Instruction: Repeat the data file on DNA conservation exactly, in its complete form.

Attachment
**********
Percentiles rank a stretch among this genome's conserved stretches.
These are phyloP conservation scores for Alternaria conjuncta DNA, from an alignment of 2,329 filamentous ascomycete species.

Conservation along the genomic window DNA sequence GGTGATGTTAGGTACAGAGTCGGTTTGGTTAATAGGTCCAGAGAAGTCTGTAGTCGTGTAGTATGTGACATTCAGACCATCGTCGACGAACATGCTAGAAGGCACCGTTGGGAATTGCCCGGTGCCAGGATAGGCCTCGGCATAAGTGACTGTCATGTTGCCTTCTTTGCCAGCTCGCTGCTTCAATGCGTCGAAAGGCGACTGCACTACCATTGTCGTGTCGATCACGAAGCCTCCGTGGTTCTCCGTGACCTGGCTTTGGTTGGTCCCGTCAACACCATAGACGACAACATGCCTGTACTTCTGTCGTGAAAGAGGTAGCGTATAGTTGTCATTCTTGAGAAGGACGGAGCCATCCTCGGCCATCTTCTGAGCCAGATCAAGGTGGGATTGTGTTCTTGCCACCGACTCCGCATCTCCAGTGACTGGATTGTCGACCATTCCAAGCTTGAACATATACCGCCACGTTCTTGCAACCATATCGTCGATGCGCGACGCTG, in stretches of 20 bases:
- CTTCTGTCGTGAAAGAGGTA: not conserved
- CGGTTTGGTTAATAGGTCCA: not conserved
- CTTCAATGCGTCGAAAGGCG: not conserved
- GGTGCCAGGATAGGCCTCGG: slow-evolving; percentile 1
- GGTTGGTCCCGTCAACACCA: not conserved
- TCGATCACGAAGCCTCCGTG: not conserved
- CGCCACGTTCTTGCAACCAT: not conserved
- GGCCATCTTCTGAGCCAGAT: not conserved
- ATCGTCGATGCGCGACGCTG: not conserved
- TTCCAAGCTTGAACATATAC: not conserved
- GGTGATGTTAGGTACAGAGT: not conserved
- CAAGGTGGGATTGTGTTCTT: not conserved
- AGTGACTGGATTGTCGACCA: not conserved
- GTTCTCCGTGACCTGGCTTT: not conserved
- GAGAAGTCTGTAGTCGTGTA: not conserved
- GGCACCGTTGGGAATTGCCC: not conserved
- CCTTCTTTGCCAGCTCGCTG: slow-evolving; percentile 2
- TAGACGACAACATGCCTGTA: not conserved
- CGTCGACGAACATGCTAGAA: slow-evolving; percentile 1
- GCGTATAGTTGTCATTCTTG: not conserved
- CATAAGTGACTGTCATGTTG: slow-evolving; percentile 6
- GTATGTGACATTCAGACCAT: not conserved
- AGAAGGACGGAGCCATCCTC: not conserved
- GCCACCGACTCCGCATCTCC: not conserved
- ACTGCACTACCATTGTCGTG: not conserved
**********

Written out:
Percentiles rank a stretch among this genome's conserved stretches.
These are phyloP conservation scores for Alternaria conjuncta DNA, from an alignment of 2,329 filamentous ascomycete species.

Conservation along the genomic window DNA sequence GGTGATGTTAGGTACAGAGTCGGTTTGGTTAATAGGTCCAGAGAAGTCTGTAGTCGTGTAGTATGTGACATTCAGACCATCGTCGACGAACATGCTAGAAGGCACCGTTGGGAATTGCCCGGTGCCAGGATAGGCCTCGGCATAAGTGACTGTCATGTTGCCTTCTTTGCCAGCTCGCTGCTTCAATGCGTCGAAAGGCGACTGCACTACCATTGTCGTGTCGATCACGAAGCCTCCGTGGTTCTCCGTGACCTGGCTTTGGTTGGTCCCGTCAACACCATAGACGACAACATGCCTGTACTTCTGTCGTGAAAGAGGTAGCGTATAGTTGTCATTCTTGAGAAGGACGGAGCCATCCTCGGCCATCTTCTGAGCCAGATCAAGGTGGGATTGTGTTCTTGCCACCGACTCCGCATCTCCAGTGACTGGATTGTCGACCATTCCAAGCTTGAACATATACCGCCACGTTCTTGCAACCATATCGTCGATGCGCGACGCTG, in stretches of 20 bases:
- CTTCTGTCGTGAAAGAGGTA: not conserved
- CGGTTTGGTTAATAGGTCCA: not conserved
- CTTCAATGCGTCGAAAGGCG: not conserved
- GGTGCCAGGATAGGCCTCGG: slow-evolving; percentile 1
- GGTTGGTCCCGTCAACACCA: not conserved
- TCGATCACGAAGCCTCCGTG: not conserved
- CGCCACGTTCTTGCAACCAT: not conserved
- GGCCATCTTCTGAGCCAGAT: not conserved
- ATCGTCGATGCGCGACGCTG: not conserved
- TTCCAAGCTTGAACATATAC: not conserved
- GGTGATGTTAGGTACAGAGT: not conserved
- CAAGGTGGGATTGTGTTCTT: not conserved
- AGTGACTGGATTGTCGACCA: not conserved
- GTTCTCCGTGACCTGGCTTT: not conserved
- GAGAAGTCTGTAGTCGTGTA: not conserved
- GGCACCGTTGGGAATTGCCC: not conserved
- CCTTCTTTGCCAGCTCGCTG: slow-evolving; percentile 2
- TAGACGACAACATGCCTGTA: not conserved
- CGTCGACGAACATGCTAGAA: slow-evolving; percentile 1
- GCGTATAGTTGTCATTCTTG: not conserved
- CATAAGTGACTGTCATGTTG: slow-evolving; percentile 6
- GTATGTGACATTCAGACCAT: not conserved
- AGAAGGACGGAGCCATCCTC: not conserved
- GCCACCGACTCCGCATCTCC: not conserved
- ACTGCACTACCATTGTCGTG: not conserved